Several years ago I received a letter from a fellow in Champaign, Illinois in which he asked me a number of very thought provoking questions about Jesus before He became incarnate in the flesh. Since that time, a number of other people have contacted me with a variety of questions concerning the same subject. I've collected my answers and will post my last two in this four part "Angel of the Lord" series.
Question: What was the pre-incarnate name of Jesus? Could it possibly have been "Israel" in light of 2 Chronicles 7:14, Exodus 4:22, and Hosea 11:1?
2 Chronicles 7:14 — "[If] My people who are called by My name [will] humble themselves and pray..."
Exodus 4:22 — "Then you [Moses] shall say to Pharaoh, 'Thus says the Lord, "Israel is My son, My first-born."'"
Hosea 11:1 — "When Israel was a youth I loved him, and out of Egypt I called My son."
Answer: God the Father loves names because He is a personal God (1 Peter 5:7). He Himself has a personal name, Yahweh, which He revealed to Moses at the burning bush (Exodus 6:2-3). This name is used in the Hebrew Scriptures 6,668 times. Unfortunately, it is camouflaged in most English translations by the use of the word, LORD — all in capital letters.
During biblical times, God often changed the names of people as their roles would change. When He called the man who was to become the father of the Jewish people, He changed his name from Abram, meaning "exalted father," to Abraham, meaning "father of a multitude" (Genesis 17:5). Likewise, He changed the name of Abraham's wife from Sarai to Sarah, meaning "princess" (Genesis 17:15). When stubborn and deceiving Jacob finally yielded to the Lord, his name was changed to Israel, meaning "he who strives with God" (Genesis 32:28). In New Testament times, Saul's name was changed to Paul, and Simon's name to Peter (Acts 13:9 and Mark 3:16).
In Revelation 2:17 we are told that when the Redeemed stand before the judgment seat of Jesus, each one will be given a white stone (a symbol of innocence) on which will be written a new name. Yes, we are going to have new names in the Eternal State. These names will probably relate to our Christian lives. Thus, some may be named Faith, while others might be called Perseverance or Love.
Jesus' name — Yeshua in Hebrew — means "the salvation of the Lord" (Matthew 1:21). His name expresses the purpose of His First Coming. We are told in Revelation 19:12 that when He returns to reign He will be given a new name. This name will undoubtedly relate to His new role as King of kings. Jeremiah 23:6 hints that His new name may be Yahweh-Tsidkenu, meaning "The Lord's Righteousness." That would be an appropriate name because He is returning to bring peace, righteousness and justice to this world.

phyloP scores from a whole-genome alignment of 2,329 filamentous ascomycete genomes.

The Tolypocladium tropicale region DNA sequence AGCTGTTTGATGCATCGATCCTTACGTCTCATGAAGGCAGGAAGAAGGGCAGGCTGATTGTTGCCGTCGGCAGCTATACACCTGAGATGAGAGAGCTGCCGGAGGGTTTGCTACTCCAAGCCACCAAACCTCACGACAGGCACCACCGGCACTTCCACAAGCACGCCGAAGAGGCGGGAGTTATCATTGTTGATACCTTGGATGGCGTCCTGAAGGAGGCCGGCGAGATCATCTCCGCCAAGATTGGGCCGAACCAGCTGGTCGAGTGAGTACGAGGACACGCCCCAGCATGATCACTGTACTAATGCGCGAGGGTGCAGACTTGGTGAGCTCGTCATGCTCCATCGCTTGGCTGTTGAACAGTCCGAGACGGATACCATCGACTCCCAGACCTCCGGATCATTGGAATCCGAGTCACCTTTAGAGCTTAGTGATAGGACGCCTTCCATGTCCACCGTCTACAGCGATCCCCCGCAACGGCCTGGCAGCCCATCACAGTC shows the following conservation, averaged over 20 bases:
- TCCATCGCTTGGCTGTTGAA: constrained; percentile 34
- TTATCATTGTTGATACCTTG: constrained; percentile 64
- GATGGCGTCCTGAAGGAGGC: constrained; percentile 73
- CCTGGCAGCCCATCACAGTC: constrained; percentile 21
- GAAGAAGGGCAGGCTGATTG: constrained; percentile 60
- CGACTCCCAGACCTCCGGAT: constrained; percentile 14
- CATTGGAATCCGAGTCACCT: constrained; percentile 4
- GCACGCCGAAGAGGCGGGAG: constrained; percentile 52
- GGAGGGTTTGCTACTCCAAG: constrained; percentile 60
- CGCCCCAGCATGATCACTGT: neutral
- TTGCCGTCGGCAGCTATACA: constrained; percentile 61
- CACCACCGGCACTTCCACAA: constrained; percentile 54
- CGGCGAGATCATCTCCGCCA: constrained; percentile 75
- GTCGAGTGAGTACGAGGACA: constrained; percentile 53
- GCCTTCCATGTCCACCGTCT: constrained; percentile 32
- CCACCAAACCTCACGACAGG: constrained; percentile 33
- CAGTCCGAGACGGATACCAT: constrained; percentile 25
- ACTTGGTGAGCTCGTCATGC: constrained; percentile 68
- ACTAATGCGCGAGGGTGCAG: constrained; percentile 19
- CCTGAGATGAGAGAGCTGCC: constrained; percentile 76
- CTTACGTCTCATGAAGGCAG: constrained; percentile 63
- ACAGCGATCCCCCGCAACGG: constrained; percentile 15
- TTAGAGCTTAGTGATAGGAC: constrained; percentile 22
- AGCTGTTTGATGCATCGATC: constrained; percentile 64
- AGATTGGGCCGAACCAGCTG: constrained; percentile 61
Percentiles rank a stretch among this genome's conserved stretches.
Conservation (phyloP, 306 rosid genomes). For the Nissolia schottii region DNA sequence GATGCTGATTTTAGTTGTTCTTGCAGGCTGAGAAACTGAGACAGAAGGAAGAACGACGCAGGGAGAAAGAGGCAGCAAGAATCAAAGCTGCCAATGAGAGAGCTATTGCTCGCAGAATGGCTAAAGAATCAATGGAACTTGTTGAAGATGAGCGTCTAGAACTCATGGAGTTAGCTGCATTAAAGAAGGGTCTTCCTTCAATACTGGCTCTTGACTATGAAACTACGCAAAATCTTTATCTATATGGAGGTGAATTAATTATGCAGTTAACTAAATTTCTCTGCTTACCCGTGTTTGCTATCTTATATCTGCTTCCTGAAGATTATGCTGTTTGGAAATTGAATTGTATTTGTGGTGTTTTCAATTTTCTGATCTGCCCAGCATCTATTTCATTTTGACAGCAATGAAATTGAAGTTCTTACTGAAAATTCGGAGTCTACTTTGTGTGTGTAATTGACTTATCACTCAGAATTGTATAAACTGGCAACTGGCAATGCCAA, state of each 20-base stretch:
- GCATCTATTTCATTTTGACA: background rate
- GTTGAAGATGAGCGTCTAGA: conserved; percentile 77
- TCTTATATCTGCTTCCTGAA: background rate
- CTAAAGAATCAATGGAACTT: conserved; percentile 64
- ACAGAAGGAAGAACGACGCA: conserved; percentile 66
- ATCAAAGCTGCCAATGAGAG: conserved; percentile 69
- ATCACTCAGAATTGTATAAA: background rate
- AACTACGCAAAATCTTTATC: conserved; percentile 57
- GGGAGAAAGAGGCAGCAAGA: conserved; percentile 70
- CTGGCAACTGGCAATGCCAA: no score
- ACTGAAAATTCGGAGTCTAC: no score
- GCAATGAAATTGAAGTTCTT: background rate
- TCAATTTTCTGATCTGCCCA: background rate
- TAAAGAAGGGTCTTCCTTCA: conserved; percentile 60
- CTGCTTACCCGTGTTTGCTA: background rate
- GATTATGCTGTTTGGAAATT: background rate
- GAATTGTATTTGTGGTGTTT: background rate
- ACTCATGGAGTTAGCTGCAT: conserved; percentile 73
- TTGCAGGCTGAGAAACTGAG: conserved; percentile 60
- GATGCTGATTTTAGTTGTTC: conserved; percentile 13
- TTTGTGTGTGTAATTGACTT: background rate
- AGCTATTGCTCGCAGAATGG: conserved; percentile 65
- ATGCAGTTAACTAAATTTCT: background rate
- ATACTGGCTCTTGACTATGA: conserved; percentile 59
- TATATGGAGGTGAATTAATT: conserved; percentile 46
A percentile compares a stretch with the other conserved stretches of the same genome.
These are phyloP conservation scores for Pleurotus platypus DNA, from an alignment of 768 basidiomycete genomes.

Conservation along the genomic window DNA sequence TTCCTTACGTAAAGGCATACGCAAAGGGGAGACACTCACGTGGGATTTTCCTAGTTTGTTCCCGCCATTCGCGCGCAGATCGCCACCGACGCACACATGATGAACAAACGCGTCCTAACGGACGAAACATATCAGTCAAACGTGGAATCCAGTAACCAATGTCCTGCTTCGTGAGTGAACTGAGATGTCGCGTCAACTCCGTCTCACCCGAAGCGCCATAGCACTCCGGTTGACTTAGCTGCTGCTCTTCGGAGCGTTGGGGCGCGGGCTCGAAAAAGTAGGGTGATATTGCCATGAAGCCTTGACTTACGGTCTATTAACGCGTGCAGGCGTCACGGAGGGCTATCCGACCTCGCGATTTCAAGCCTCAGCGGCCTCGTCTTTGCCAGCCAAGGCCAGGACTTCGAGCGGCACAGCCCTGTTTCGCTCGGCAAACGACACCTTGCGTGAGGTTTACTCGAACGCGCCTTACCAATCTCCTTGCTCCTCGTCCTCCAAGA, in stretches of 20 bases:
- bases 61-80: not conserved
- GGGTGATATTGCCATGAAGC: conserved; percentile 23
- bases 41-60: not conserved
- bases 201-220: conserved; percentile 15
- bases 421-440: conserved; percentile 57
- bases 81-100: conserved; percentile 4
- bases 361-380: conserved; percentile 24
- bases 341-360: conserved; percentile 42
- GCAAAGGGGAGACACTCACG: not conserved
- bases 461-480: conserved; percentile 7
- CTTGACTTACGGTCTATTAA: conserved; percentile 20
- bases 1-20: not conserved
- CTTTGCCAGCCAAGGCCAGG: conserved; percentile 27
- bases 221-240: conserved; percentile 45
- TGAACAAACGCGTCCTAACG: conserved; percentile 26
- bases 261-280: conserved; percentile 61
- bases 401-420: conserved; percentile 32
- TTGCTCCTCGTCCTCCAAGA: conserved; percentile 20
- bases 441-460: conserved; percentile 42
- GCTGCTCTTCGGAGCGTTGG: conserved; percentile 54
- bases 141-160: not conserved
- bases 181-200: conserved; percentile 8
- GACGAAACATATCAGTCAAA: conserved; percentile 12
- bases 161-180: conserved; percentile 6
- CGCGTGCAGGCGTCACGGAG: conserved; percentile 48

Considering all these points, it certainly makes sense to assume that Jesus might have had some other name before He became incarnate. But what it may have been, the Bible does not reveal. "Angel of the Lord" is a title, not a name.
It certainly was not Israel because that name means "one who strives with the Lord." How could that be the name of one who co-exists in perfect unity with God the Father? In fact, Jesus said that He and the Father are One (John 10:30).
In Exodus 4:22 God told Moses to say to Pharaoh, "Israel is my son, My first-born." This phraseology was selected in order to emphasize to Pharaoh how important the Jewish people were to God. But it is a metaphor, similar to the New Testament concept that the Church is the Bride of Christ (Ephesians 5:25-26 and Revelation 19:7).
Hosea 11:1 quotes God the Father as saying, "When Israel was a youth, I loved him, and out of Egypt I called My son." Again, the Lord is speaking metaphorically of Israel as His son, just as He refers to Israel elsewhere as His wife (see Jeremiah 3:1-5, Jeremiah 31:32, and Ezekiel 16:15-34).
In 2 Chronicles 7:14 God refers to Israel as "My people, which are called by My name." Literally, this passage says, "My people over whom My name is called." The point here is not that God's name is Israel. Rather, the point is that the Jewish people are the people of Yahweh.
Question: What other roles did the Angel of the Lord fulfill besides that of a messenger?
Answer: Delivering messages was certainly His primary role. He appeared to the prophet Balaam and gave him orders (Numbers 22:22-35). He instructed Gideon to deliver Israel from the Midianites (Judges 6). He prophesied the birth of Samson (Judges 13), and He commanded David to build an altar in Jerusalem (1 Chronicles 21:18).
Sometimes He provided guidance. He led the Children of Israel in the wilderness as a pillar of cloud by day and fire by night (Exodus 14 and Judges 2:1). He directed Elijah when he fled to Mount Horeb (1 Kings 19).
Occasionally, He served as an avenger, executing judgment upon the enemies of Israel. When the Assyrians threatened to destroy Jerusalem, it was the Angel of the Lord who killed 185,000 of them in one night, forcing those remaining to retreat (2 Kings 19:35). In times like this, He also served as a protector of Israel and is lauded in the Psalms as such: "The angel of the Lord encamps around those who fear Him, and rescues them" (Psalm 34: 7).